Politics & Policy

A Wall That Could Not Stand

A section of the Berlin Wall comes down near Potsdamer Square, November 11, 1989. (Getty Images)
People power and bureaucratic blunder ended the Berlin Wall 25 years ago.

The world changed 25 years ago today, on November 9, 1989. If you were in Europe or even in the United States, you probably remember when you heard the news that the Berlin Wall had fallen. As stories go, few can match the intrigue and drama of the Berlin Wall. It stood 13 feet high and was supplemented by watchtowers, alarms, mines, trenches, dogs, and guards with machine guns. More than 100 people died trying to cross it. Imagine other great cities slashed through the middle: New York’s Manhattan at 42nd Street, say, or Paris at the Champs-Elysées.

The fall of the Wall marked freedom for the divided former capital of Germany. Within a year, Germany itself was reunited. Just over two years later, the Soviet Union dissolved, and countries from Estonia to Ukraine won their independence. How tragic that their status as free states should be in doubt on the 25th anniversary of the Wall’s fall.

But that doesn’t mean the celebration isn’t appropriate. One of the best events today was when 8,000 gently swaying white balloons, pegged to the ground and winding nine miles along the Wall’s route, were released as a symbol of liberation.

The irony is that the Wall’s opening actually came about through a bureaucratic blunder. On November 9, East German Politburo member Günther Schabowski mistakenly announced that East Germans would be allowed to cross into West Germany effective immediately. Thousands of people surged to the Berlin border and demanded their “right” of exit. The border guards, despite their intensive training, gave up.

You can see the thrilling moment when the first people spilled across the border at the seven-minute mark of this video:

As former National Review editor John O’Sullivan has noted, “Communism had failed to retain enough true believers who would murder on its behalf.”

Who brought about the fall of the Berlin Wall and then the end of the Cold War? The ordinary people of Eastern Europe, especially those who rose up in protest, deserve pride of place. But for different reasons, history will record two paramount figures: Ronald Reagan and Mikhail Gorbachev. Reagan first saw the Wall in 1978, when he told his aide Peter Hannaford: “We’ve got to find a way to knock this thing down.” After he became president, he returned in 1982 and enraged the Soviets by taking a couple of ceremonial steps across a painted borderline. Then, in 1987, he overruled his own State Department by giving a momentous speech in which he implored the Soviet general secretary directly: “Mr. Gorbachev, tear down this wall!”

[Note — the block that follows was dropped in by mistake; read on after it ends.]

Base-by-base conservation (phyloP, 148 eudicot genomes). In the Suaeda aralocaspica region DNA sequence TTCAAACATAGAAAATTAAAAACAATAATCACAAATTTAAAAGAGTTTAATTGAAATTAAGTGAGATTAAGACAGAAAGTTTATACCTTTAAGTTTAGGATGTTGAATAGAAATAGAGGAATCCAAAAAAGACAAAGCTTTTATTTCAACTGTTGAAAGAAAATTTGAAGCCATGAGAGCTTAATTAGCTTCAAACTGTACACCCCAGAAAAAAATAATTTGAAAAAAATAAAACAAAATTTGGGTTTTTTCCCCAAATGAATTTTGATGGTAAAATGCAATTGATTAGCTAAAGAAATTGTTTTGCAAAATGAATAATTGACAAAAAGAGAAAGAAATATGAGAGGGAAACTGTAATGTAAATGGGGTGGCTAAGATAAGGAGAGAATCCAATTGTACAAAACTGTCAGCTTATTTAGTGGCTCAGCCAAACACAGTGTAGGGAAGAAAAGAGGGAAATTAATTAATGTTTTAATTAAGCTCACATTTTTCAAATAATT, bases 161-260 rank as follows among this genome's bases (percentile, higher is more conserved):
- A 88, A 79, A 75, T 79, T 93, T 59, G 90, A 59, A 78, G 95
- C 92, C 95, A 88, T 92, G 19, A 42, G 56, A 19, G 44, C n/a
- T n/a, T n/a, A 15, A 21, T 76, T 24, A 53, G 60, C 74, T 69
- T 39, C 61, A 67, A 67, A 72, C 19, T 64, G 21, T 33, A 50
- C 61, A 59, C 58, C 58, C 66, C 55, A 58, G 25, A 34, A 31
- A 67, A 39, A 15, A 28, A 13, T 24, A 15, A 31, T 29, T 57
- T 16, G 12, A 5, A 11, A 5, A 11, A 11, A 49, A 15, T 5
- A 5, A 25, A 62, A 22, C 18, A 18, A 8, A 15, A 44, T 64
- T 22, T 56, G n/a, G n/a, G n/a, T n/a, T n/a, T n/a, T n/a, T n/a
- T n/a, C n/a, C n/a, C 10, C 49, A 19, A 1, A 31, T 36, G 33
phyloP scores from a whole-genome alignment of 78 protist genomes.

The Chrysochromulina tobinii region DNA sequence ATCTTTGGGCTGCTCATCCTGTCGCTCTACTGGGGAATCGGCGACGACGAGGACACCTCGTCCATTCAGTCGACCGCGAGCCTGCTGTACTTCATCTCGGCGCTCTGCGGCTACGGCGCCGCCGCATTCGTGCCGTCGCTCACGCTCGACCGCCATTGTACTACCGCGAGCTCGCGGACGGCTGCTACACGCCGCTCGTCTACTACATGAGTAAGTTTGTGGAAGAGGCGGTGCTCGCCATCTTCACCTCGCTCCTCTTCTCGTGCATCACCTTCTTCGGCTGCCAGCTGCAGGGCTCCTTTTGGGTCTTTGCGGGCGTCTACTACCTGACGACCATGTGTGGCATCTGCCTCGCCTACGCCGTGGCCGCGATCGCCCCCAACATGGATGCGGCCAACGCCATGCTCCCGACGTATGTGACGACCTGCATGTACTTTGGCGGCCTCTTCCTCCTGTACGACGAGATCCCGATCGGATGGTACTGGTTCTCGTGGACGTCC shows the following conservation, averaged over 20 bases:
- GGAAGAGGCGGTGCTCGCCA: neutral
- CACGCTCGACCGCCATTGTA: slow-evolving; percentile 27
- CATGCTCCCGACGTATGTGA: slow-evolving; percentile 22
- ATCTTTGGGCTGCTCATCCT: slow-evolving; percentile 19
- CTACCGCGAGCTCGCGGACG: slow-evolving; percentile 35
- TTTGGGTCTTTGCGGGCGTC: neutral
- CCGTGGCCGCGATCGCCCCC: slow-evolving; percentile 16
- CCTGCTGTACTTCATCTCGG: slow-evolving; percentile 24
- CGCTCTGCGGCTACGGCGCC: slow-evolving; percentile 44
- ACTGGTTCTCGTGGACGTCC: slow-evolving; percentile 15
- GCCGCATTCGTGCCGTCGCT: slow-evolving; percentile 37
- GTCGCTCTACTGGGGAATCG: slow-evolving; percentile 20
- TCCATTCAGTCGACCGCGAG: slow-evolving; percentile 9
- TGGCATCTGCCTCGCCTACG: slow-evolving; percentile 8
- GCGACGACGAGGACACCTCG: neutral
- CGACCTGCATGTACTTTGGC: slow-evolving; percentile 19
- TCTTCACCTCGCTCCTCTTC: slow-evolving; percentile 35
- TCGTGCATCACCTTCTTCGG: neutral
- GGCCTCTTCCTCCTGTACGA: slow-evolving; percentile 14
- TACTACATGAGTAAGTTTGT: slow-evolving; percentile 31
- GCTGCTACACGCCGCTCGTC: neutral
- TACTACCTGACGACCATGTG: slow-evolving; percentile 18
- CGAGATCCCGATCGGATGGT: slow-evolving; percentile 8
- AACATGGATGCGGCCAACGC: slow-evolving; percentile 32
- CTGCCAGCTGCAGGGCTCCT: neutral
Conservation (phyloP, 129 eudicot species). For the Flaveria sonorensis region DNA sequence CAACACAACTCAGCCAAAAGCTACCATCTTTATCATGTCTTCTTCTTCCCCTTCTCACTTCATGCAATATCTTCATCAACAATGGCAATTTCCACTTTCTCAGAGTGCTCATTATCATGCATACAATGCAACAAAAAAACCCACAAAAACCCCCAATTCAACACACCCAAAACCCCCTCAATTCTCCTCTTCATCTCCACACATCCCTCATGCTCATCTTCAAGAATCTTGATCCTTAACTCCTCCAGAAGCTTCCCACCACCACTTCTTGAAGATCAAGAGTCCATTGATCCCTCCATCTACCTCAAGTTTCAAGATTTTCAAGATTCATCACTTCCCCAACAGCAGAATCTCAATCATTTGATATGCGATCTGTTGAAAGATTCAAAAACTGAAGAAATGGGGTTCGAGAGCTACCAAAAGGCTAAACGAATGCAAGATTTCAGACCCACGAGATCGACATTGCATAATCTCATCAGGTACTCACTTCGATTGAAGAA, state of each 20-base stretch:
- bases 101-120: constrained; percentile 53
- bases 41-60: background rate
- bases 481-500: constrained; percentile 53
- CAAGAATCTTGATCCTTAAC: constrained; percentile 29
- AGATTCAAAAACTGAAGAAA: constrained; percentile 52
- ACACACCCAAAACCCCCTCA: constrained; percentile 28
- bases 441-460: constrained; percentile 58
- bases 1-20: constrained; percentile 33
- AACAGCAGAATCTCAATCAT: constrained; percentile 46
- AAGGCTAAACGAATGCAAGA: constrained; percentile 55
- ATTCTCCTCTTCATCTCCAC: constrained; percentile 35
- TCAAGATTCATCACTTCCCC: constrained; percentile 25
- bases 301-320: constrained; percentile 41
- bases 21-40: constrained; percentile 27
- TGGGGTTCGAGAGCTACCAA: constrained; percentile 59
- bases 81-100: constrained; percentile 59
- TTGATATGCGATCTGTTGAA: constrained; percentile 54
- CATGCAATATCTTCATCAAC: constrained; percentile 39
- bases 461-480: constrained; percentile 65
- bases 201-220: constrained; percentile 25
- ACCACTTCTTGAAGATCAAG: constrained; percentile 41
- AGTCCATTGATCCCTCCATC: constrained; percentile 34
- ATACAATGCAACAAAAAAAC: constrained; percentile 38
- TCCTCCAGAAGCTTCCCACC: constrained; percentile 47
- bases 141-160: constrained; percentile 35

Peter Robinson, a former Reagan speechwriter, tells the fascinating story of how the president’s entreaty came to symbolize the desire for freedom in Europe. After Robinson inserted the now-famous phrase into a draft of the speech, it became a topic of bitter dispute inside the administration. Officials tried over and over to have the section removed, judging that it was too provocative and theatrical. White House officials believed the language would embarrass Gorbachev. A June 2, 1987, memo from a National Security Council aide called the speech “mediocre” and said it represented a “lost opportunity.” The edited draft that was attached to this memo had the entire “tear down this wall” section crossed out.

But Reagan insisted on leaving his sock-it-to-’em lines in, and they proved a hit with the many thousands of people who heard it — they cheered for a full 20 seconds. Many Reagan aides remained unconvinced, but two and a half years later, the Wall had been entirely swept away.

The “tide of history” that Reagan liked to refer to in his speeches must have been on Gorbachev’s mind two years later when he visited East Berlin a month before the Wall fell and informed the comrades there that they needed to change. He told reporters who asked about the Wall: “Dangers await only those who do not react to life,” sending a signal that Moscow would no longer prop up a corrupt system.

Today, the notion of reformers in Moscow allowing oppressed people to free themselves seems quaint. As early as 2005, only 16 years after the Wall’s fall, Vladimir Putin, Russia’s authoritarian president, said in a speech that “the collapse of the Soviet Union was the greatest geopolitical catastrophe of the century.” The fact that the fall of the Berlin Wall was marked with a frosty silence in Moscow today should remind us that while people seek freedom naturally, the forces that seek to extinguish it never go away. They just reinvent themselves in different guises.

— John Fund is a columnist for National Review Online. He reported from Berlin both before and after the Wall’s fall. His video recollections on the event can be found here: “John, this is Monika . . . I’m over the wall.”

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